It’s hard to know what all of this means. Part of me believes that mask use while cycling is massive overkill (yet I do it!). But when it comes to group rides I just can’t believe how blasé so many folks are about possible transmission. We really don’t know whether hammering a paceline might lead to infection. But instead of erring on the side of precaution almost all the cyclists were evidently not giving it a second thought. Perhaps that’s part of the recreational mindset. As a former bike commuter I developed a vigilant outlook in order to survive riding in traffic. But recreational riding invokes a different point of view where fun is the focus and danger not so much.
To almost all appearances cycling in San Mateo and Santa Clara counties appeared normal: lots of people out on bikes enjoying the day. It’s heartening to see scads of cyclists on the road but I’m not sure that we’re helping much with stopping the pandemic.
Now that’s more like it! Alas, no other Spokers joined Roger H and me to schlep 80 miles into the Valley to do this community fundraiser last Saturday. The ride was fantastic: perfect weather (73 degrees!) with sunny skies, a well-supported yet inexpensive ride, and a near-Goldilocks size ride of about 300 participants altogether (but only about 130 on the metric century).
Our ominously dry winter continued but in exchange we’ve been given excellent riding weather. Unlike the last two Valley centuries, the Velo Love Ride and the Almond Blossom, which started in the low 40s, this one opened at 51 degrees, a sign that the day was going to turn out just right. By midday we were basking in glorious sunshine, almost no wind, and short-sleeves and shorts weather. It’s downright amazing that the Community Center for the Blind and Visually Handicapped could put on a century like this for a mere $45. It has all the trappings of a big event: stocked rest stops, sag support, ham radio, mid-ride lunch, post-ride meal, and course photographers! How are these guys making any money? It’s probably due to the immense community support the non-profit organization has: a great volunteer corps, enthusiasm, and lots of donations.
Unlike the Velo Love Ride and the Almond Blossom the Pedaling Paths has rolling terrain with short hills because it goes over to the eastern edge of the Valley. The first part is mostly flat with just a few gentle rolls, but at the midway things get decidedly more interesting with a long series of rollers some pretty short and some just long enough that you can’t sprint up them. The metric is a large counterclockwise loop and like the Almond Blossom it doesn’t go ‘anywhere’, ie. you don’t pass through any towns or suburbs—you’re in rural land the entire time. And that’s a good thing because the ag zone around Linden, the start town, is diverse and pretty. The northern end is mainly large walnut groves and vineyards; as you head south you’re greeted with miles and miles of almond blossoms, which are hitting their peak. There is rangeland and you pass by grazing cattle and sheep and a couple of stockyards. With the gently rolling terrain you have vistas of the area around you unlike the Almond Blossom, which is so flat that you’re submerged in trees for a great portion and unable to see much around you other than the occasional farm building or tower. At this time of year the green is high (despite the lack of rain) and the hills are verdant and colorful.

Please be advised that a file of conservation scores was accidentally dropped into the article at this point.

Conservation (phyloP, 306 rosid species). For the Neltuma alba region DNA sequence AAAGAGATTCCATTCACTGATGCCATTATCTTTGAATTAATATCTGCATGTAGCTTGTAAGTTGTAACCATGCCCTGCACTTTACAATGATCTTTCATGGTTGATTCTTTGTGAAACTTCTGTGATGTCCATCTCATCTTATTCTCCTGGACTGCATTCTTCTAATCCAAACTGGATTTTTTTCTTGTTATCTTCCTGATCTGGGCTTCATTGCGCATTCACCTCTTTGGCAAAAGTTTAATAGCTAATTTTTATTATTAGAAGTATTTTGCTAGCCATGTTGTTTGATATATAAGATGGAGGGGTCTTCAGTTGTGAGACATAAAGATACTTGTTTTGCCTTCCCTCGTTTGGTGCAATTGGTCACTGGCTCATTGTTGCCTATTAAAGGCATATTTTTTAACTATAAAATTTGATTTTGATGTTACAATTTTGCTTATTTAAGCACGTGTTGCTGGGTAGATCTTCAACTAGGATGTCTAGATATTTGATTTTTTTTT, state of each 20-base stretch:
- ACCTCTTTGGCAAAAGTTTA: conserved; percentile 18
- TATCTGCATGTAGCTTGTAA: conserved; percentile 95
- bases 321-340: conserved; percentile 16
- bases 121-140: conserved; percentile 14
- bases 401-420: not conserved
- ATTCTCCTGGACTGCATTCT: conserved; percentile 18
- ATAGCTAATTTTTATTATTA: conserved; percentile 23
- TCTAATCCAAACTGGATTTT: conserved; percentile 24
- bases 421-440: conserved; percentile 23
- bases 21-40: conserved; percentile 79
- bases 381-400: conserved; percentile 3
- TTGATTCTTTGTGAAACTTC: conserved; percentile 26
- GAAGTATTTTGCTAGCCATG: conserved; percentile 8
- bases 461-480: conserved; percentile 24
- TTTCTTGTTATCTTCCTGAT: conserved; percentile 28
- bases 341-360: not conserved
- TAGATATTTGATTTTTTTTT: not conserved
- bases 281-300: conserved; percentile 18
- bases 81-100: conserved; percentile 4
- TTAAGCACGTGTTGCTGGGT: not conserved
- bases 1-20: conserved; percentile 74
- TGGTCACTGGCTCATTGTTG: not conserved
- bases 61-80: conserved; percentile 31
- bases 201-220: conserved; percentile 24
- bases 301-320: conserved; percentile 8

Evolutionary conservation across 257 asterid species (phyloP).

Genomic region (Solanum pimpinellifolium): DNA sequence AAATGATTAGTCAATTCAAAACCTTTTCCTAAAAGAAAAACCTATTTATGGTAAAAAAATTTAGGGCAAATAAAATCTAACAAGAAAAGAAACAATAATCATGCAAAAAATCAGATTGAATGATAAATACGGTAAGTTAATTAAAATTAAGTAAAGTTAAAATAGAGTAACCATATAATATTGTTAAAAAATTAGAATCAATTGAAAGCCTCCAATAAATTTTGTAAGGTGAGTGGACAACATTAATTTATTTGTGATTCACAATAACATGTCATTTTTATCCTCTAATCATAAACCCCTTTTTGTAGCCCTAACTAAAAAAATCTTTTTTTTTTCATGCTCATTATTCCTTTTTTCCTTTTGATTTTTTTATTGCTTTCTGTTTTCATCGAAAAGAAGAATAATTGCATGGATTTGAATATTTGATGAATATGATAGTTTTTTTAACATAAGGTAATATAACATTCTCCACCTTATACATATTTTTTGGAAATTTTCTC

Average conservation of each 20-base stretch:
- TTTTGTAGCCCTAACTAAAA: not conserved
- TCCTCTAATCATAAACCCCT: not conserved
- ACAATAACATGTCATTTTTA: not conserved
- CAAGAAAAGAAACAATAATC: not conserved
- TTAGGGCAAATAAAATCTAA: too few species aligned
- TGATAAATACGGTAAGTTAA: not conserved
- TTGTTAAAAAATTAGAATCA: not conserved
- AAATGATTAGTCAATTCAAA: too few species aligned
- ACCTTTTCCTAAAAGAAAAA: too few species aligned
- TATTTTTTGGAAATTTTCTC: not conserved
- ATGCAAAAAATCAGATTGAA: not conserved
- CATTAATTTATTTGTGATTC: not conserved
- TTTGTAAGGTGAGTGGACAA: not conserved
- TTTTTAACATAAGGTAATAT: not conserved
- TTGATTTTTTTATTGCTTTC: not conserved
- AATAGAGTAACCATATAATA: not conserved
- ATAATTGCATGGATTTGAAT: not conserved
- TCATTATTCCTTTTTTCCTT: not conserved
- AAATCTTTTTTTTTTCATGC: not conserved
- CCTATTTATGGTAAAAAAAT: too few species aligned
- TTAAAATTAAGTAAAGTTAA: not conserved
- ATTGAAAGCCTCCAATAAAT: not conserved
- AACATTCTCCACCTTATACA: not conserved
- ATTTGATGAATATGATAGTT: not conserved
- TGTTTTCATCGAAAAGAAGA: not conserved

But back to the beginning. The start is about ten miles east of Stockton in the small town of Linden. Stockton is the ‘big city’ but it doesn’t take long before you’re nowhere near urbanity and it’s all farms. The start was busy for such a small event and registration was old-school: get in line to check in, turn in your waiver, and get your wrist band. Fortunately the line for the two portapotties was short. But that wouldn’t be true the rest of the day! This century is big enough that you see other cyclists almost the entire day but the road doesn’t look carpeted with spandex as it does in the Marin. The deal with these Valley centuries is to go fast on the flat and find a good paceline so you can go even faster. Oh, and latch onto a tandem if you can. But Roger and I weren’t in the mood to go fast (as if we could anyway). At least I thought that was the case until a tandem passed us with a clutch of remoras and Roger started to go faster. We didn’t try to glom onto the tandem but we were going a bit more quickly than I had expected (and wanted). Unlike the Almond Blossom the roads near Linden—still ag roads—are in much better shape, so it’s pleasant to whiz by the orchards rather than go bumpety-bump and dodging potholes and cracks. After swinging through a bunch of orthogonal turns and a lot of different orchards you head south for a long stretch and you get to see cyclists in front and behind you as you roll up and down the short swales. We got passed a few times but we were passing a lot more.
In a trice we were at the first rest stop at a fire station on Highway 4. In the engine bay. I was wondering what they’d do if they got a call with all those cyclists munching in their way. The rest stop food was better than perfunctory: pbj sandwiches, oranges, cookies, coffee!, energy bars. The line for the portapotties was long so we took off. This section south of Highway 4 is also beautiful and without many cars. We stopped for a natural break and promptly got passed by about 30 cyclists. The road eventually turns north into the hills and suddenly those cyclists who passed us were being flung out the back one by one. Roger has a poker face but I can tell that he doesn’t like to get passed and he enjoys catching cyclists. He didn’t go any faster (if it wasn’t clear by now: I was hanging on to his wheel for most of the day) but he just didn’t slow down on the hills. Which meant I was seeing alarmingly high heart rates. There were a couple of cyclists who were trying to catch us but every time we went uphill their imminence dwindled; conversely they slowly would close on us on the flat and downhill sections since we weren’t pushing it there.